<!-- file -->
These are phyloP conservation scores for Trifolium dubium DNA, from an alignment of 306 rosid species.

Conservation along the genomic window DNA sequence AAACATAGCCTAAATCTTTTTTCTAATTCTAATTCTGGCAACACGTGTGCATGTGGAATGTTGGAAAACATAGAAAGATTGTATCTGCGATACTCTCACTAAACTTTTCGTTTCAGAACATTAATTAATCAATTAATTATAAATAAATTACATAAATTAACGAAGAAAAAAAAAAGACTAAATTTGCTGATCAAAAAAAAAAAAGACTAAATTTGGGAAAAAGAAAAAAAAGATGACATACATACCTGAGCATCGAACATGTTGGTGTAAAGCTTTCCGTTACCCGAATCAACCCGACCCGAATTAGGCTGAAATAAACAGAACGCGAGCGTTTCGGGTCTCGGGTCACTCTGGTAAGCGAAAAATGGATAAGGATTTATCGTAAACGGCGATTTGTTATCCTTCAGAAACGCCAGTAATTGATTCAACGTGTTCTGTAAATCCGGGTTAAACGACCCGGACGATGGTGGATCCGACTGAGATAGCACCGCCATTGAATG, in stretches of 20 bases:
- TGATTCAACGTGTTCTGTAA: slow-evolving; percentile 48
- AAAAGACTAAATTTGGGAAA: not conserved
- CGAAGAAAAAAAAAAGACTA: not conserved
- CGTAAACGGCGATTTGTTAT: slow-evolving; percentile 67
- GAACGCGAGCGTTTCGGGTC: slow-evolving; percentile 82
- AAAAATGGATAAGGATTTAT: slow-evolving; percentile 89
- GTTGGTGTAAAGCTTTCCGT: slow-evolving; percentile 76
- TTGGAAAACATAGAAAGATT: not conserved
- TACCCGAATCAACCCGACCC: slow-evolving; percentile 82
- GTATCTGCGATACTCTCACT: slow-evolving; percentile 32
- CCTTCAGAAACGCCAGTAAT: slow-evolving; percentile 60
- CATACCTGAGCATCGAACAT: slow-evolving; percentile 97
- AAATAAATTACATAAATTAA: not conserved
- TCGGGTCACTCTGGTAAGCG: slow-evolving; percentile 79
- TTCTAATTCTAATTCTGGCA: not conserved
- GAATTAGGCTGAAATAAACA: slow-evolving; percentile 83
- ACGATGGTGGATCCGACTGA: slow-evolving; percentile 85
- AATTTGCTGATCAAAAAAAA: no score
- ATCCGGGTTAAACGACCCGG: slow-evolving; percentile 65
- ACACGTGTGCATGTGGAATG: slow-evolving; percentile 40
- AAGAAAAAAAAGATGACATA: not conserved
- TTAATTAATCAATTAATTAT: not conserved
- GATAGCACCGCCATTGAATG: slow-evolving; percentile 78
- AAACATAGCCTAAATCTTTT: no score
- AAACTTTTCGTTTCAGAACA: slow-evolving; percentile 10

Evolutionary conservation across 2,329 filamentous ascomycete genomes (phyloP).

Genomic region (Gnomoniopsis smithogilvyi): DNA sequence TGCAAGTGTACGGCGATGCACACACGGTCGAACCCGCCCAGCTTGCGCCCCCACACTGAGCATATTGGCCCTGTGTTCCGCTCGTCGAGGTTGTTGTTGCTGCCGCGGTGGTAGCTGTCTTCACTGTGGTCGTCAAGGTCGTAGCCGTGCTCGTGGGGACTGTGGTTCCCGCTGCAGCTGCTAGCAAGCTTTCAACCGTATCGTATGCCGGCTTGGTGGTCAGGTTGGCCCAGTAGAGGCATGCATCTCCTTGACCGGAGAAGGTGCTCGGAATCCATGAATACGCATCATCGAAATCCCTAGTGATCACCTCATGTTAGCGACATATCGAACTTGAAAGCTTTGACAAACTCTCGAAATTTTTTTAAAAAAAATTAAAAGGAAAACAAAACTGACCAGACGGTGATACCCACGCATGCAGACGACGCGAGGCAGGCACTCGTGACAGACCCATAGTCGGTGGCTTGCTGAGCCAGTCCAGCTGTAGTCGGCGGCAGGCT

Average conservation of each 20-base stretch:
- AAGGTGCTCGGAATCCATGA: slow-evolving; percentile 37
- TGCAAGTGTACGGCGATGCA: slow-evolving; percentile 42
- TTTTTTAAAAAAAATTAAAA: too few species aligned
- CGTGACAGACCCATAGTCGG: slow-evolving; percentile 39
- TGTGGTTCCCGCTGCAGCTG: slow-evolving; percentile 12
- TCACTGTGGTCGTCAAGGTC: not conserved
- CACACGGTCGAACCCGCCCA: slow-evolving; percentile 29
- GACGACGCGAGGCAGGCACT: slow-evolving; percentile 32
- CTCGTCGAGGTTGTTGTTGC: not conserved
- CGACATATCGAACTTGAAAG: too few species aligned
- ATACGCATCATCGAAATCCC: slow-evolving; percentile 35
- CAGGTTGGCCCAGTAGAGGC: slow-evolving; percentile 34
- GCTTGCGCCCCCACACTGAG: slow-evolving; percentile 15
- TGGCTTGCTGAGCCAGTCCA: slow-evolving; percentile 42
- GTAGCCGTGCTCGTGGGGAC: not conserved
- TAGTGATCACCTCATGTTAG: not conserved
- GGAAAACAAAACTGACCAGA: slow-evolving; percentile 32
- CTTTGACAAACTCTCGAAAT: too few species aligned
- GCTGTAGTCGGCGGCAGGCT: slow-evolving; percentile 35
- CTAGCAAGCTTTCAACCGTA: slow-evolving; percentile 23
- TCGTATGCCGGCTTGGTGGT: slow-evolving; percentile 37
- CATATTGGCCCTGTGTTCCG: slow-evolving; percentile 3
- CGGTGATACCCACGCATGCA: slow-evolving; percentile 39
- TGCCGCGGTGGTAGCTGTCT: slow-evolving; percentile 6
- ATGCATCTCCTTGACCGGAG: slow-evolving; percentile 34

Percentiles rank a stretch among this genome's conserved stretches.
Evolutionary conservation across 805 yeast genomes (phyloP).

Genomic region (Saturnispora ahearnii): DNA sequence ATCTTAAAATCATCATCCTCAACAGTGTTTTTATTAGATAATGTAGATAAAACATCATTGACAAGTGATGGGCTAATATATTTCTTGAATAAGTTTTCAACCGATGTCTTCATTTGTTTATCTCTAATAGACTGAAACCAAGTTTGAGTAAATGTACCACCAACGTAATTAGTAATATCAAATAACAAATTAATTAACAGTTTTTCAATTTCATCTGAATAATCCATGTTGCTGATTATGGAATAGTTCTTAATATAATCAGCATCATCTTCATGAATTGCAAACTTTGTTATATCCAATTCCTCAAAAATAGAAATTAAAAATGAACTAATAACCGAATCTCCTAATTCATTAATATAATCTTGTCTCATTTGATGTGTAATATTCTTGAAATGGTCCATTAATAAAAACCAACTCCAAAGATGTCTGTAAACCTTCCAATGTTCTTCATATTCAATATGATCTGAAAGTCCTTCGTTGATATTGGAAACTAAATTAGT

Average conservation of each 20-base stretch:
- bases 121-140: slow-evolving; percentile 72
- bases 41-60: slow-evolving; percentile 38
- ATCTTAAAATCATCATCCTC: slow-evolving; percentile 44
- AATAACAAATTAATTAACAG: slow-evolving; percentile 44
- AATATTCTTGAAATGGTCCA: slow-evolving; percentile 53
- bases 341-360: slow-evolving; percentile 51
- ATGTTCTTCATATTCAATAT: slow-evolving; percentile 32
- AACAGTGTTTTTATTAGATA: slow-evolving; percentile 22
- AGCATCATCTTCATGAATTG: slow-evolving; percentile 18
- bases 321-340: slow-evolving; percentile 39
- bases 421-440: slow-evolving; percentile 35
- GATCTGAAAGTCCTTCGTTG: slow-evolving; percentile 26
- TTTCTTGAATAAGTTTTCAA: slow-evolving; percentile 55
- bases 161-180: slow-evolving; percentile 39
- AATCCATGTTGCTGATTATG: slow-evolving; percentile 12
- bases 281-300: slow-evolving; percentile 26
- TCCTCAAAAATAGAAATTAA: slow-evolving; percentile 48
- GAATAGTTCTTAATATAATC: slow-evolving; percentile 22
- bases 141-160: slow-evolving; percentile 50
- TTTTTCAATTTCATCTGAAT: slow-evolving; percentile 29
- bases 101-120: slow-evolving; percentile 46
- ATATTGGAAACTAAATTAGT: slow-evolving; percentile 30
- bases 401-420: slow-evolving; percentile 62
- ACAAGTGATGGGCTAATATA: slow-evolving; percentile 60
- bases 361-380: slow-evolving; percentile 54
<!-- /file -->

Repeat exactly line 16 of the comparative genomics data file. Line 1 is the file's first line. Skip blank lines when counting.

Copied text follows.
- TCGGGTCACTCTGGTAAGCG: slow-evolving; percentile 79